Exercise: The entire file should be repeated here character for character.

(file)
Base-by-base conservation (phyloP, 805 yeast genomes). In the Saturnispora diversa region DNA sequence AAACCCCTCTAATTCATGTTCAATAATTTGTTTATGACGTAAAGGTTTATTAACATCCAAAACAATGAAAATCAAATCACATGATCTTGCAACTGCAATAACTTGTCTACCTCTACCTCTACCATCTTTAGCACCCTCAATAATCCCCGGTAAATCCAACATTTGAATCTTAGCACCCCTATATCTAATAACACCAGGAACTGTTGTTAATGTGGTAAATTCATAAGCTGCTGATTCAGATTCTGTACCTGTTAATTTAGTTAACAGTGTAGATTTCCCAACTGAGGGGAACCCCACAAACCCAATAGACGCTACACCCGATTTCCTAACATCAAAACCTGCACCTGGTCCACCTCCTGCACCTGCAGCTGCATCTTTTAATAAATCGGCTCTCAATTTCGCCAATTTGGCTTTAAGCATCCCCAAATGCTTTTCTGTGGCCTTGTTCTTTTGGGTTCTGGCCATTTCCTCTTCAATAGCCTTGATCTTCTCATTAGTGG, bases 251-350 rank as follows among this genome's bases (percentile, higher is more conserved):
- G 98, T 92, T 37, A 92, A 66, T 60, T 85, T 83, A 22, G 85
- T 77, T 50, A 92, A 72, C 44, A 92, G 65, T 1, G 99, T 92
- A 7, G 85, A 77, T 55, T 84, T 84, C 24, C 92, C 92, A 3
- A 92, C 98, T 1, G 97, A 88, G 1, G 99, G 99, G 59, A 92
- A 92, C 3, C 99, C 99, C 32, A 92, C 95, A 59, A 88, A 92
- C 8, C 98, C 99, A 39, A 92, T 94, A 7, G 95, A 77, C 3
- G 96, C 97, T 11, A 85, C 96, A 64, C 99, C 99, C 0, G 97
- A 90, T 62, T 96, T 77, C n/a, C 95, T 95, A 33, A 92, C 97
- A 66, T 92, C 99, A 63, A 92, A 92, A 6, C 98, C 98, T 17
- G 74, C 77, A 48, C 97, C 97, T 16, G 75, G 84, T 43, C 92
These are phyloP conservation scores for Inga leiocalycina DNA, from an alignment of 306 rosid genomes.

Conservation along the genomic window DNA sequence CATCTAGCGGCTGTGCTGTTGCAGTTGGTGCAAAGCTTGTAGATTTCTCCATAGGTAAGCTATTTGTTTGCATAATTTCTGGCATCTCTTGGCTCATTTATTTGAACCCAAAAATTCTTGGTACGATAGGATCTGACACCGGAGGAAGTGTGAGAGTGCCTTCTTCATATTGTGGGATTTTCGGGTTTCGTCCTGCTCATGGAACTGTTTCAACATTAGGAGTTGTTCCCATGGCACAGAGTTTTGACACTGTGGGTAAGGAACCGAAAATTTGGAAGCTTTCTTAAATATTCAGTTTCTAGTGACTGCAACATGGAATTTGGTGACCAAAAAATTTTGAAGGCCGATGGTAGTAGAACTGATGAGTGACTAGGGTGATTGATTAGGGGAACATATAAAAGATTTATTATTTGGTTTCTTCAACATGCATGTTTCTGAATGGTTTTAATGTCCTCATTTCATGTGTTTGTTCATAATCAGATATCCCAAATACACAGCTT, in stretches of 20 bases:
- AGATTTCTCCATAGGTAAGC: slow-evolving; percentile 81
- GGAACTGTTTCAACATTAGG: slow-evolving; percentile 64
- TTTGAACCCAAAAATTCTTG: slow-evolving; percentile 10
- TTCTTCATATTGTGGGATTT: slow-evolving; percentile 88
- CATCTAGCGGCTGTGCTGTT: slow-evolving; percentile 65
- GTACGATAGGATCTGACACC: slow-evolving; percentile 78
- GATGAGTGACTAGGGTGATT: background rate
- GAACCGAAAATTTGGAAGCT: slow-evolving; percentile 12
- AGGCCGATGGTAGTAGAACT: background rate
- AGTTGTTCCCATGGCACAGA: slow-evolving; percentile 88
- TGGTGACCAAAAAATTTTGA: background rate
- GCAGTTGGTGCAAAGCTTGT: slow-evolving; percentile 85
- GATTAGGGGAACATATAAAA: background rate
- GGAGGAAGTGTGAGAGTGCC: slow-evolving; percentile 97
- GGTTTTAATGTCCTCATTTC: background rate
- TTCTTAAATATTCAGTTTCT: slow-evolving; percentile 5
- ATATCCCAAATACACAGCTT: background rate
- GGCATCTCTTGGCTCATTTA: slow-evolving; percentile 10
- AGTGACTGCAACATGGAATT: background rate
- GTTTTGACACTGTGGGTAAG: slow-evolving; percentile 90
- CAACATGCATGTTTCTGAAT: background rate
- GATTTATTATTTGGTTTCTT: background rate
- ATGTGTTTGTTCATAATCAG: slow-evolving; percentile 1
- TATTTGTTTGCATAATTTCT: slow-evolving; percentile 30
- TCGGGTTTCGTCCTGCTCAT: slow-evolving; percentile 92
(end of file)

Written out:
Base-by-base conservation (phyloP, 805 yeast genomes). In the Saturnispora diversa region DNA sequence AAACCCCTCTAATTCATGTTCAATAATTTGTTTATGACGTAAAGGTTTATTAACATCCAAAACAATGAAAATCAAATCACATGATCTTGCAACTGCAATAACTTGTCTACCTCTACCTCTACCATCTTTAGCACCCTCAATAATCCCCGGTAAATCCAACATTTGAATCTTAGCACCCCTATATCTAATAACACCAGGAACTGTTGTTAATGTGGTAAATTCATAAGCTGCTGATTCAGATTCTGTACCTGTTAATTTAGTTAACAGTGTAGATTTCCCAACTGAGGGGAACCCCACAAACCCAATAGACGCTACACCCGATTTCCTAACATCAAAACCTGCACCTGGTCCACCTCCTGCACCTGCAGCTGCATCTTTTAATAAATCGGCTCTCAATTTCGCCAATTTGGCTTTAAGCATCCCCAAATGCTTTTCTGTGGCCTTGTTCTTTTGGGTTCTGGCCATTTCCTCTTCAATAGCCTTGATCTTCTCATTAGTGG, bases 251-350 rank as follows among this genome's bases (percentile, higher is more conserved):
- G 98, T 92, T 37, A 92, A 66, T 60, T 85, T 83, A 22, G 85
- T 77, T 50, A 92, A 72, C 44, A 92, G 65, T 1, G 99, T 92
- A 7, G 85, A 77, T 55, T 84, T 84, C 24, C 92, C 92, A 3
- A 92, C 98, T 1, G 97, A 88, G 1, G 99, G 99, G 59, A 92
- A 92, C 3, C 99, C 99, C 32, A 92, C 95, A 59, A 88, A 92
- C 8, C 98, C 99, A 39, A 92, T 94, A 7, G 95, A 77, C 3
- G 96, C 97, T 11, A 85, C 96, A 64, C 99, C 99, C 0, G 97
- A 90, T 62, T 96, T 77, C n/a, C 95, T 95, A 33, A 92, C 97
- A 66, T 92, C 99, A 63, A 92, A 92, A 6, C 98, C 98, T 17
- G 74, C 77, A 48, C 97, C 97, T 16, G 75, G 84, T 43, C 92
These are phyloP conservation scores for Inga leiocalycina DNA, from an alignment of 306 rosid genomes.

Conservation along the genomic window DNA sequence CATCTAGCGGCTGTGCTGTTGCAGTTGGTGCAAAGCTTGTAGATTTCTCCATAGGTAAGCTATTTGTTTGCATAATTTCTGGCATCTCTTGGCTCATTTATTTGAACCCAAAAATTCTTGGTACGATAGGATCTGACACCGGAGGAAGTGTGAGAGTGCCTTCTTCATATTGTGGGATTTTCGGGTTTCGTCCTGCTCATGGAACTGTTTCAACATTAGGAGTTGTTCCCATGGCACAGAGTTTTGACACTGTGGGTAAGGAACCGAAAATTTGGAAGCTTTCTTAAATATTCAGTTTCTAGTGACTGCAACATGGAATTTGGTGACCAAAAAATTTTGAAGGCCGATGGTAGTAGAACTGATGAGTGACTAGGGTGATTGATTAGGGGAACATATAAAAGATTTATTATTTGGTTTCTTCAACATGCATGTTTCTGAATGGTTTTAATGTCCTCATTTCATGTGTTTGTTCATAATCAGATATCCCAAATACACAGCTT, in stretches of 20 bases:
- AGATTTCTCCATAGGTAAGC: slow-evolving; percentile 81
- GGAACTGTTTCAACATTAGG: slow-evolving; percentile 64
- TTTGAACCCAAAAATTCTTG: slow-evolving; percentile 10
- TTCTTCATATTGTGGGATTT: slow-evolving; percentile 88
- CATCTAGCGGCTGTGCTGTT: slow-evolving; percentile 65
- GTACGATAGGATCTGACACC: slow-evolving; percentile 78
- GATGAGTGACTAGGGTGATT: background rate
- GAACCGAAAATTTGGAAGCT: slow-evolving; percentile 12
- AGGCCGATGGTAGTAGAACT: background rate
- AGTTGTTCCCATGGCACAGA: slow-evolving; percentile 88
- TGGTGACCAAAAAATTTTGA: background rate
- GCAGTTGGTGCAAAGCTTGT: slow-evolving; percentile 85
- GATTAGGGGAACATATAAAA: background rate
- GGAGGAAGTGTGAGAGTGCC: slow-evolving; percentile 97
- GGTTTTAATGTCCTCATTTC: background rate
- TTCTTAAATATTCAGTTTCT: slow-evolving; percentile 5
- ATATCCCAAATACACAGCTT: background rate
- GGCATCTCTTGGCTCATTTA: slow-evolving; percentile 10
- AGTGACTGCAACATGGAATT: background rate
- GTTTTGACACTGTGGGTAAG: slow-evolving; percentile 90
- CAACATGCATGTTTCTGAAT: background rate
- GATTTATTATTTGGTTTCTT: background rate
- ATGTGTTTGTTCATAATCAG: slow-evolving; percentile 1
- TATTTGTTTGCATAATTTCT: slow-evolving; percentile 30
- TCGGGTTTCGTCCTGCTCAT: slow-evolving; percentile 92